02 July 2011

Before you throw out your old PC...

Consider some of the following options.

Reuse it in your home or office as network storage device/file server to keep shared use files and large files like videos on. It's not that hard to set-up a file server like that.

Install a light (in terms of system resources) linux distribution and use it as work computer for things like word processing, spreadsheets, web design or programming/development.

Use it with Linux as a learning platform to learn more about computer technology, go play around in BASH, learn how to use the command line, learn how to set-up routing, set-up a web server, learn some programming. Have fun and learn skills that can be useful at work and avoid you needing to pay a computer technician in the future.

Strip it down for parts- That DVD-RW drive is still good, so is the power supply, hard drive and PCI cards. Use them in your new PC or keep them as spares. Bring the stripped out carcass to a household hazardous waste depot for environmentally friendly disposal.

Give it someone who is less able to get one themselves, be it a child in the family, an senior who just wants to surf the web and keep busy, or someone living in poverty who your gift might make the difference to learning skills and finding a job, or staying in poverty.

Donate to a project like freegeek, who will refurbish the computer, dispose of any electronic waste in a safe way, and sell the refurbished PC for a low price to enable access to technology for everyone. They'll also 'nuke' your hard drive to destroy any data you had to protect your privacy.

Donate it to a charity store like goodwill, where it will be sold cheaply and where the revenue will do some good for the world.

At the very minimum, bring it a hazardous waste depot, there is a lot of lead and such in a PC and it should not go right into a landfill.

We hope you will consider these options next time you have an 'obsoleted' PC to deal with.
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Before you throw out your old PC... by DD-49 network is licensed under a Creative Commons Attribution-ShareAlike 2.5 Canada License.
Based on a work at network-computer-info.blogspot.com.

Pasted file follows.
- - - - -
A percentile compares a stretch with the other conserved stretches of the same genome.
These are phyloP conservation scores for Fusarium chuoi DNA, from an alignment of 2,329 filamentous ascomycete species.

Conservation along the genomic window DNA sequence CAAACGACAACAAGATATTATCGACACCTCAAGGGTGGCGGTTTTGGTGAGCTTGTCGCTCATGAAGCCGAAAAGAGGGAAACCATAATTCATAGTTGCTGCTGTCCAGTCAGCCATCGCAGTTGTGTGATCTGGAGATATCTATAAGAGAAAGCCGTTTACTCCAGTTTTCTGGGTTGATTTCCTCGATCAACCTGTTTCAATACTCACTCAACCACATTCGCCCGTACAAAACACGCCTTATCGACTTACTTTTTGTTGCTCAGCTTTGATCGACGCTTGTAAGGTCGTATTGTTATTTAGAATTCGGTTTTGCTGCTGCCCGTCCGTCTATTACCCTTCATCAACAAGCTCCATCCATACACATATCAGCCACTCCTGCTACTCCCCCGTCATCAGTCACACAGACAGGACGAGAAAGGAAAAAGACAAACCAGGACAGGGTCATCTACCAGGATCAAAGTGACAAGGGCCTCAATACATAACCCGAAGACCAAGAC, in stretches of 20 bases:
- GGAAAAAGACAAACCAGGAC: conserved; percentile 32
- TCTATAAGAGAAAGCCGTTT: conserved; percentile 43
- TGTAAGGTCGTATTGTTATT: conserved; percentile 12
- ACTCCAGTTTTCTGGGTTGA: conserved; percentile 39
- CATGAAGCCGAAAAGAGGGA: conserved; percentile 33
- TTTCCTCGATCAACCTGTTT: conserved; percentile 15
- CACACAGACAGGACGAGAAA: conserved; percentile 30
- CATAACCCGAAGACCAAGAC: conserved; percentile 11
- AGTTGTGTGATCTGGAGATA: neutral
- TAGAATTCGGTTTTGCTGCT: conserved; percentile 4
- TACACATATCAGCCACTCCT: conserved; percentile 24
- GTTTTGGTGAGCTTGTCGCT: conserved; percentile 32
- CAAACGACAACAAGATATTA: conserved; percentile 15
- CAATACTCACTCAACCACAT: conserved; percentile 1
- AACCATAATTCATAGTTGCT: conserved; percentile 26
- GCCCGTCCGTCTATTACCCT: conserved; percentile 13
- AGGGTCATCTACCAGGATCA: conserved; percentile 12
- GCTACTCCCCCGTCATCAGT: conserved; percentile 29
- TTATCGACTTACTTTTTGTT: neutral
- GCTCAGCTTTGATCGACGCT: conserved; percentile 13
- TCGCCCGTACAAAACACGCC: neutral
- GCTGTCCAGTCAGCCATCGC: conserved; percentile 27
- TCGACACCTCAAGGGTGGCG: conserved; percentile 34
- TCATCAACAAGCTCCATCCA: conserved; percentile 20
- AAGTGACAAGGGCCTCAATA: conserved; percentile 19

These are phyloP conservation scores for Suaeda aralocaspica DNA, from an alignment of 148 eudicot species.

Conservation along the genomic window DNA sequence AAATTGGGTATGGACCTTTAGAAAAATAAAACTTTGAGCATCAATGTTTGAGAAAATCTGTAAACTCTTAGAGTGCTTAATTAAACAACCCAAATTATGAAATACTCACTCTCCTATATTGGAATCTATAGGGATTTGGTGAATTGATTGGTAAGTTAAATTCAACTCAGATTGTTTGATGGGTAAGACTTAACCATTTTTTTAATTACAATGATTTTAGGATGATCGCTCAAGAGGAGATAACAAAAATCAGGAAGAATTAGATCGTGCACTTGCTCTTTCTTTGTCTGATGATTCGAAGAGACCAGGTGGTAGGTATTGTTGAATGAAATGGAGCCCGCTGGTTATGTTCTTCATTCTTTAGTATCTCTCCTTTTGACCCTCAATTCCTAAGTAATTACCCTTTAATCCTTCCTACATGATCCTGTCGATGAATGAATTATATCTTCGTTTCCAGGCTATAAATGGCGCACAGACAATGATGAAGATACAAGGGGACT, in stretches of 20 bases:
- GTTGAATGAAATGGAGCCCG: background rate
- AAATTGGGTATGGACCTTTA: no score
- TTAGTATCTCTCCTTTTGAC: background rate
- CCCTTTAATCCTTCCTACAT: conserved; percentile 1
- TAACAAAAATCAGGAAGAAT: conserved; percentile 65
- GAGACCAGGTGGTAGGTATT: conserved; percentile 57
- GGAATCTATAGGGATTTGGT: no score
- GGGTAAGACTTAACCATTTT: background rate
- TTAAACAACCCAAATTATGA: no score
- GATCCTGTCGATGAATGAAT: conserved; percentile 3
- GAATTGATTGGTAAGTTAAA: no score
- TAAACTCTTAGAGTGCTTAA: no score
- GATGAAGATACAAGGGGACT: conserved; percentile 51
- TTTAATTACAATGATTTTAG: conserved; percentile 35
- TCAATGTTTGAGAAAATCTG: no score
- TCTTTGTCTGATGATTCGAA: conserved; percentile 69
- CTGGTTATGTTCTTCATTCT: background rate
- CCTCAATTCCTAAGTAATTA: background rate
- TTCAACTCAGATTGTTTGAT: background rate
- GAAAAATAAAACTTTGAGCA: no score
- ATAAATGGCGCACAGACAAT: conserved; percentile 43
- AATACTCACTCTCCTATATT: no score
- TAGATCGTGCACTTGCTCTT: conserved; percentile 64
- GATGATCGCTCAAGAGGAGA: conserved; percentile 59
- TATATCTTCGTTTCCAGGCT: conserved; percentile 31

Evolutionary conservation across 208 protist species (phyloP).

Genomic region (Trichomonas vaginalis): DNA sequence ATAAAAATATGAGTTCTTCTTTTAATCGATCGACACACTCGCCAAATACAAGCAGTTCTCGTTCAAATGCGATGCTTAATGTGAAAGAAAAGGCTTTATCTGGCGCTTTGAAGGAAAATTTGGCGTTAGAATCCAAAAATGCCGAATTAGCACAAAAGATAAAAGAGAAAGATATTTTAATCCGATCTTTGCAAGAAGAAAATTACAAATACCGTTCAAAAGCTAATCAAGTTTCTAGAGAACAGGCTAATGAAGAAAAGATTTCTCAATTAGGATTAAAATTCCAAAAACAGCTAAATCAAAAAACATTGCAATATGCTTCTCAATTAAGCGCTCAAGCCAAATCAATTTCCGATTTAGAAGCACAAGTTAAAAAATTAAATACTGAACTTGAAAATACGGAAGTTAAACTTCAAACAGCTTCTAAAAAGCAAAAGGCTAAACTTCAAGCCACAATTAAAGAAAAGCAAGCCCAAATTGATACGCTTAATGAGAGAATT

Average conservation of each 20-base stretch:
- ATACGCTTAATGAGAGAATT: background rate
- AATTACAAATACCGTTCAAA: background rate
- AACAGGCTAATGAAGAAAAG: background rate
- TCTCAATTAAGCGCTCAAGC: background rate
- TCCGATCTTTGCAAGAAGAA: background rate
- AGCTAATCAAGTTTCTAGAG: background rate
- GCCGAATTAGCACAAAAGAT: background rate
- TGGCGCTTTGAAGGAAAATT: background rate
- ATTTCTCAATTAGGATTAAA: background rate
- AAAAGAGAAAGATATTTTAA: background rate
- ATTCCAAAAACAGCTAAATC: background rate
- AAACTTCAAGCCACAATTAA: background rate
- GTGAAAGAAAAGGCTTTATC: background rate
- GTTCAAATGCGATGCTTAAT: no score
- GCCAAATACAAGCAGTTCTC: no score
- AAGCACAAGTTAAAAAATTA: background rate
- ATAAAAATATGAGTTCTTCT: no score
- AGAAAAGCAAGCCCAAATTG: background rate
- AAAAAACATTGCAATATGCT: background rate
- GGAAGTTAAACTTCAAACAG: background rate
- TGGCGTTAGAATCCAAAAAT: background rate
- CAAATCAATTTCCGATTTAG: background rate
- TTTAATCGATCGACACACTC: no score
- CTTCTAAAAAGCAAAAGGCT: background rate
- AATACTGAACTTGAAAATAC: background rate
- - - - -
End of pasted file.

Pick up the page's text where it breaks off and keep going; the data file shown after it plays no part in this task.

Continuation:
30 June 2011

A tip on how to possibly prolong the life of and increase the performance of your CPU

I was talking with some fellow techies today, and we where talking about maintenance or refurbishment of PCs. I raised a point about thermal creep, and thermal failure, and why I liked to, on a PC of a few years age, or one used a lot. (such as a server that is going 24/7) that I liked to pull the heatsink and CPU as part of the routine maintenance or refurbishment. 

The for it originally was I noticed that the heat-sink would seem to be improperly seated and that the thermal paste was always brown and dried up. So I'd pull em, clean the CPU die and the sink surface, put on some fresh stuff and than make sure it was seated properly when I re-installed.

I've personally noticed that on computer's where I did this, they seemed to have less CPU failures and a little better performance.

I guess it makes some sense. The thermal paste does more then just transfer heat, it also acts as seat of sorts for the two surfaces, smoothing out the imperfections in the surface of each to assure a close mated bond. That close bond is ESSENTIAL to heat transfer.

So after a bit, when that heat grease dries up, you don't have the close bond any more.I'd also suppose that fresh thermal paste is a better conductor of heat then old, dried up stuff.

As we all know, a cool CPU will last longer and give better performance than an overheated one will.

I know it's a little of a pain to pull the CPU out. (or more so, to remount the heat sink) But in my opinion, it is worth it. Thermal paste is not that expensive, so be generous with it and coat the CPU die nicely.

One warning: Where the heat sink mounts directly to the CPU socket with a steel clip on plastic nibs, be careful not to shear the plastic nibs off. But with that the only caution, I do highly recommend that re-pasting your of your chip every now and then.
Creative Commons License
A tip on how to possibly prolong the life of and increase the performance of your CPU by DD-49 network is licensed under a Creative Commons Attribution-ShareAlike 3.0 Unported License.
Based on a work at network-computer-info.blogspot.com.

28 June 2011

What is an Internet exchange?

You may heard the term "Internet exchange" or simply "IX" and wondered what it is. Will I am going to write a brief answer. An Internet exchange is a building1simply put is major network that has been assigned an AS number by ARIN. They tend to be mostly Internet service providers. As for peering, that means internetworking their networks to facilitate the transfer of data between the two. (i.e.. I'm chatting with you on my ISP and its network, your on another. They have gap somehow) True peering is free, its reciprocal transfer of data. There are also IP transit companies like hurricane electric and global crossings, who charge for transmitting data, but have such a huge network, they can get away with so doing, because they can deliver data nearly anywhere on earth.
But in essence an Internet exchange aggregated all the connectivity in a region and allows the networks to share data. I will wrote on peering, IP transit and autonomous systems at a later date